Police car in bike lane

Dude, where’s my car?

An analysis of bike lane tickets in NYC

Daniel Villaveces


If you have ever ridden a bicycle in New York City, you know that the answer to the above question is, more often than not, on the bike lane. Every day, when bike-commuting to work, I encounter multiple cars that are parked, stopped, or dropping passengers off on the bike lane, forcing me to veer into traffic (often in roads with heavy traffic). While the law is clear that there should be “No parking, standing or stopping vehicles within or otherwise obstructing bike lanes”, you are more likely to see a police car parked on the bike lane than giving someone a ticket for obstructing the bike lane. It’s (almost) funny until someone gets hurt. And hurt people have gotten.

This year has already seen 27 cyclists lose their lives while biking — a 170% increase from 2018. While there is no single cause that has led to these deaths, it is clear that biking in traffic is more dangerous than riding in a bike lane. The police seems to understand this, as they have been known to give tickets to cyclists who ride off the bike lane, even if they were forced to because a car was blocking the bike lane. However, it often feels like the police do nothing about the cars and trucks blocking the bike lane. I used freely available data to evaluate this problem.

Bar graph showing bike lane violations are 21st more common.
Fig 1. Fewer than 85,000 tickets were given to cars for blocking the bike lane Jan-Nov 2019, making it the 21st most common violation type.

So it appears that bike lane summonses are not given very frequently in NYC. This could be because cars don’t block the bike lanes very often (🤣) or because the law is rarely enforced by the police. If we look at a timeline of the total number of summonses per month for bike violations we get a hint that the correct answer is probably the latter. In the month of July — after 15 people had lost their lives in bicycle crashes — the police finally decided to crack down on bike-lane blocking by more than doubling the number of summonses issued. Obviously, drivers were not breaking the law at double the rate, the only thing that changed was law enforcement.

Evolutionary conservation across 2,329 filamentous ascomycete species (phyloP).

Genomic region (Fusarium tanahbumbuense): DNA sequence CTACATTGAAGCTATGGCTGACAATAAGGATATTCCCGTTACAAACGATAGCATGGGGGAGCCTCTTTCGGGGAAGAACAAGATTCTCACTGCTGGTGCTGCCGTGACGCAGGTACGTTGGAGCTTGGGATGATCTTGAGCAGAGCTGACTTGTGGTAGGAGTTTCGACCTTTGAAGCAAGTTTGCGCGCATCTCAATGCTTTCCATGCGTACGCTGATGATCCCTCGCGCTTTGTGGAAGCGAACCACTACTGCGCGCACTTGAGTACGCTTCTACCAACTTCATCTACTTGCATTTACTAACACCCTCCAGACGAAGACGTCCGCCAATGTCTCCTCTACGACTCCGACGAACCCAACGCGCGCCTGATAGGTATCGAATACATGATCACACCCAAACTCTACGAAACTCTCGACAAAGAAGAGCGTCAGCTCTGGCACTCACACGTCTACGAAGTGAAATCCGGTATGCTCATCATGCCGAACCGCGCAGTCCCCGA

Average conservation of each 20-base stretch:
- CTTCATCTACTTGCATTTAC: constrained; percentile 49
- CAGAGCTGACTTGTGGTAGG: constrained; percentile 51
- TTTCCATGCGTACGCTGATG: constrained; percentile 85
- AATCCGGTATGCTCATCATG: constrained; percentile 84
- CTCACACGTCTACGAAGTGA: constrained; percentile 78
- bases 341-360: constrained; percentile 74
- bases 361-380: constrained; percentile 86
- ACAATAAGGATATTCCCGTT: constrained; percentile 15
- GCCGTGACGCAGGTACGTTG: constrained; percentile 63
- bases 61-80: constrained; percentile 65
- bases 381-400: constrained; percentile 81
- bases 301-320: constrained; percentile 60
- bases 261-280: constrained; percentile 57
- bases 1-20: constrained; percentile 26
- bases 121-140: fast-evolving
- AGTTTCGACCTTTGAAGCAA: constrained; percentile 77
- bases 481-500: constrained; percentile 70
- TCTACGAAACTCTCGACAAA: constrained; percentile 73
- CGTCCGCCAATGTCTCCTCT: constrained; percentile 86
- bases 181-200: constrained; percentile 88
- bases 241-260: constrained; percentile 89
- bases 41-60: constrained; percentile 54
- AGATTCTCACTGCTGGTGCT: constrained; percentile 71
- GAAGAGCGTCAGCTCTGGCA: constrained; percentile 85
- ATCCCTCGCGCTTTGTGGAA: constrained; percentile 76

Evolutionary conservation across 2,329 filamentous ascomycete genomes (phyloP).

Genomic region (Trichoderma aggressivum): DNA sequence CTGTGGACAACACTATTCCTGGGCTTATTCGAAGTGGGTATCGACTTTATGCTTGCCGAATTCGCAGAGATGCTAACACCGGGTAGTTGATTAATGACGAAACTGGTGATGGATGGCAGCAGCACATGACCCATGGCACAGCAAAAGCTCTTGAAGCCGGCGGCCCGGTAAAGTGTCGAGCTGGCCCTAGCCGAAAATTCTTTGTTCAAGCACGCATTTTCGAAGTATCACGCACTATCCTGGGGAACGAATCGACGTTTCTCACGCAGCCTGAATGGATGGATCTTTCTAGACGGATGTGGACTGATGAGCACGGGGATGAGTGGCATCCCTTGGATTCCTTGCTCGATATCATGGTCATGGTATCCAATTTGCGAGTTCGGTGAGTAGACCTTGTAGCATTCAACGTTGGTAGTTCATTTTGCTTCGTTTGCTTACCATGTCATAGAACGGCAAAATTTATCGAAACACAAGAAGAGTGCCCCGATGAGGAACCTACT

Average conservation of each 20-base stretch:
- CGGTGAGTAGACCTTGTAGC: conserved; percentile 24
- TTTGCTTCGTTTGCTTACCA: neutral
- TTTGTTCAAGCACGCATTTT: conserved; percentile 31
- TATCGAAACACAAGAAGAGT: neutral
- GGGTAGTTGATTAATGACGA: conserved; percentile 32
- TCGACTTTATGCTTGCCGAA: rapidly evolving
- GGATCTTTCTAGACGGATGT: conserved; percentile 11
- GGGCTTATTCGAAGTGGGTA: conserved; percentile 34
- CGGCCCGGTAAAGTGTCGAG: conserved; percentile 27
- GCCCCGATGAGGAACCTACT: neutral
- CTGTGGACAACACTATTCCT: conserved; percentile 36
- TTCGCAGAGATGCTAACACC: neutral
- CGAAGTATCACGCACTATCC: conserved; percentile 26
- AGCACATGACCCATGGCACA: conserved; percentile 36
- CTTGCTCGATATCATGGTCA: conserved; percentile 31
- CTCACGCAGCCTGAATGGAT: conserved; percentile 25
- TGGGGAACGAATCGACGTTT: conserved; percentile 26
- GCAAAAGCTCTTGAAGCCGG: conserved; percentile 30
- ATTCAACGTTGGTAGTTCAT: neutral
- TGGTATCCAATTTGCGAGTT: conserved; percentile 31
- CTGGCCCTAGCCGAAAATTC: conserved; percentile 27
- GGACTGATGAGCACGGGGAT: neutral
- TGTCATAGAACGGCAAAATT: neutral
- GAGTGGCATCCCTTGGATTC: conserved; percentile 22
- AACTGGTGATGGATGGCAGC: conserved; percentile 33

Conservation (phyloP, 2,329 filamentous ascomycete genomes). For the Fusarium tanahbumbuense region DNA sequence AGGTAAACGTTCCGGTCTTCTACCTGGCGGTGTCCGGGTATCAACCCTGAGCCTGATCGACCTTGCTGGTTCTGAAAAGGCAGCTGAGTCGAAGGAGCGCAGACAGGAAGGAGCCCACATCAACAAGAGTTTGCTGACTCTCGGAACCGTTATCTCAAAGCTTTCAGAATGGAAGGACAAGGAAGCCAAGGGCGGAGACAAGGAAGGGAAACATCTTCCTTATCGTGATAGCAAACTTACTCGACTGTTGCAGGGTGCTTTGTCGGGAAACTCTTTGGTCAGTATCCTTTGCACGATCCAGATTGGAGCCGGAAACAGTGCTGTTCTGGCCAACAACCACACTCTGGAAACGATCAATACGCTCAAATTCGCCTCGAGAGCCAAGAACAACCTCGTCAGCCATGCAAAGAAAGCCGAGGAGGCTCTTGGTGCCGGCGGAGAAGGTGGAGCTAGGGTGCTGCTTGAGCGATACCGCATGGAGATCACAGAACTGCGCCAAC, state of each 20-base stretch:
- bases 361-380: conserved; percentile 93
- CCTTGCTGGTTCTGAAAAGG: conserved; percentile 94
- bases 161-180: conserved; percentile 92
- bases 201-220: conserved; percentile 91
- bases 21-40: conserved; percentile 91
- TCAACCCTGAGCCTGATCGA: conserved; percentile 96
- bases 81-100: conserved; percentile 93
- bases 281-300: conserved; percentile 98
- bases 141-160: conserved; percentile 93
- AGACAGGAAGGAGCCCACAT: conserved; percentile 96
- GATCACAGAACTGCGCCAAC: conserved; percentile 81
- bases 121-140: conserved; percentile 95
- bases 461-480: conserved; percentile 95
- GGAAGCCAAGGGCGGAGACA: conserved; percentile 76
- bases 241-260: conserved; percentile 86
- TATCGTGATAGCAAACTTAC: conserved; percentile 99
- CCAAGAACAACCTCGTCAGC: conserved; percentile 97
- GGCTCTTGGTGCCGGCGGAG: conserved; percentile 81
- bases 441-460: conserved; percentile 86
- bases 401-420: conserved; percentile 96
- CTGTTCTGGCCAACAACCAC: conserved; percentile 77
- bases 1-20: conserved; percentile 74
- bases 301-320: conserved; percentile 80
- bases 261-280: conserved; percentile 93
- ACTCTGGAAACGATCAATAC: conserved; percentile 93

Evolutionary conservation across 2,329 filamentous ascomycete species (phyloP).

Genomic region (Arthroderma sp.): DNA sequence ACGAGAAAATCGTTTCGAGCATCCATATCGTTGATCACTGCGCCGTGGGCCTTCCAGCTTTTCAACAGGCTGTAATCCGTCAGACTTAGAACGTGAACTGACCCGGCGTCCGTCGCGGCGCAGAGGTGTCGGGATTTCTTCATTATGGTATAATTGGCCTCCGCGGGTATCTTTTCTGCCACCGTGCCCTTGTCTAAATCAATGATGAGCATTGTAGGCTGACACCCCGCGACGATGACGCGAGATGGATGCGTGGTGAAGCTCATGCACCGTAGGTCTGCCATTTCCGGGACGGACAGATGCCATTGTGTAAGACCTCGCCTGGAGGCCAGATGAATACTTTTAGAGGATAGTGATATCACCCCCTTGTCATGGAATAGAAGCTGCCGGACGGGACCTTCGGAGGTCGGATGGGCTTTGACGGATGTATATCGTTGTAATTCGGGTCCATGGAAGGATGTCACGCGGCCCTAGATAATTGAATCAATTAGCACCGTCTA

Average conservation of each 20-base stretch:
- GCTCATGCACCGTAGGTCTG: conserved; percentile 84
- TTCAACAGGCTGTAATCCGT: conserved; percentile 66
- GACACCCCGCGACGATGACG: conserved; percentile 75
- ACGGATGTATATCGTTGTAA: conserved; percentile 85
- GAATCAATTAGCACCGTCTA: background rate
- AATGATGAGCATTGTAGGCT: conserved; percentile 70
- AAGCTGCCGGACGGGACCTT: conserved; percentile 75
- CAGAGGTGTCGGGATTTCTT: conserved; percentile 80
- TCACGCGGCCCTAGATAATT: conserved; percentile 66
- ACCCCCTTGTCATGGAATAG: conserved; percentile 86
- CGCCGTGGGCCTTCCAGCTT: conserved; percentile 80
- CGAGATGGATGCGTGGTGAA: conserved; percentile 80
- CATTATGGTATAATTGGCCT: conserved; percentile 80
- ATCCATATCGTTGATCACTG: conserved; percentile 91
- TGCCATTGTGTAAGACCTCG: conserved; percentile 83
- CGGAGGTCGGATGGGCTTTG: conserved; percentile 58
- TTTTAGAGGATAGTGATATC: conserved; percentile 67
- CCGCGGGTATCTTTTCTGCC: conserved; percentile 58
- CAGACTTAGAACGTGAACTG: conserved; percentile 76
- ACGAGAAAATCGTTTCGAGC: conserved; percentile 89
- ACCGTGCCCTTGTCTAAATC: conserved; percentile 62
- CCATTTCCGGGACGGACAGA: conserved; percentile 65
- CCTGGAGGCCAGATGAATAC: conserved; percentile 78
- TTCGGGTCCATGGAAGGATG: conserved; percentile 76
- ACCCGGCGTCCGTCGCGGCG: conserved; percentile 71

Fig. 2: Ticketing for bike-lane blocking only started in 2016. Since then, it hovered at ~5,000 — ~8,000 per month until 15 cyclists died in 2019. Between June and July 2019, summonses went from 5,538 to 11,904. Sadly, it appears law enforcement has started to drop back down since then.

I decided to look at the data by police precinct, to identify if there are precincts that are doing better than others in policing their bike lanes. To do this, I used multiple datasets to determine the length of bike lane in each precinct, the number of tickets per precinct and the number of complaints to 311 per precinct. To start, here is a map of NYC divided by precinct. There are 77 precincts in NYC, but not all numbers are used, so some precincts have higher numbers. In short, the allocation of precincts is: Manhattan 1 to 34; the Bronx, 40 to 52; Brooklyn, 60 to 94; Queens, 100 to 115; and Staten Island, 120 to 123.

Fig. 3: Police precincts in NYC.

To make a valid comparison among police precincts, it helps to know the length of bike lane within each precinct. I filtered the bike lanes to remove bike lanes that are off-road (such as dirt trails) and so-called ‘bike-friendly parking’, which is not really a bike lane. Below we can see that precincts 100, 104, 107, 108 and 114 in Queens have the most length of bike lane among NYC precincts.

Fig. 4: Length of bike lanes, excluding off-road and ‘bike-friendly parking’, per precinct in NYC. Precincts 100, 104, 107, 108 and 114 have the longest bike lanes in NYC. Top 5 precincts are labeled with precinct number.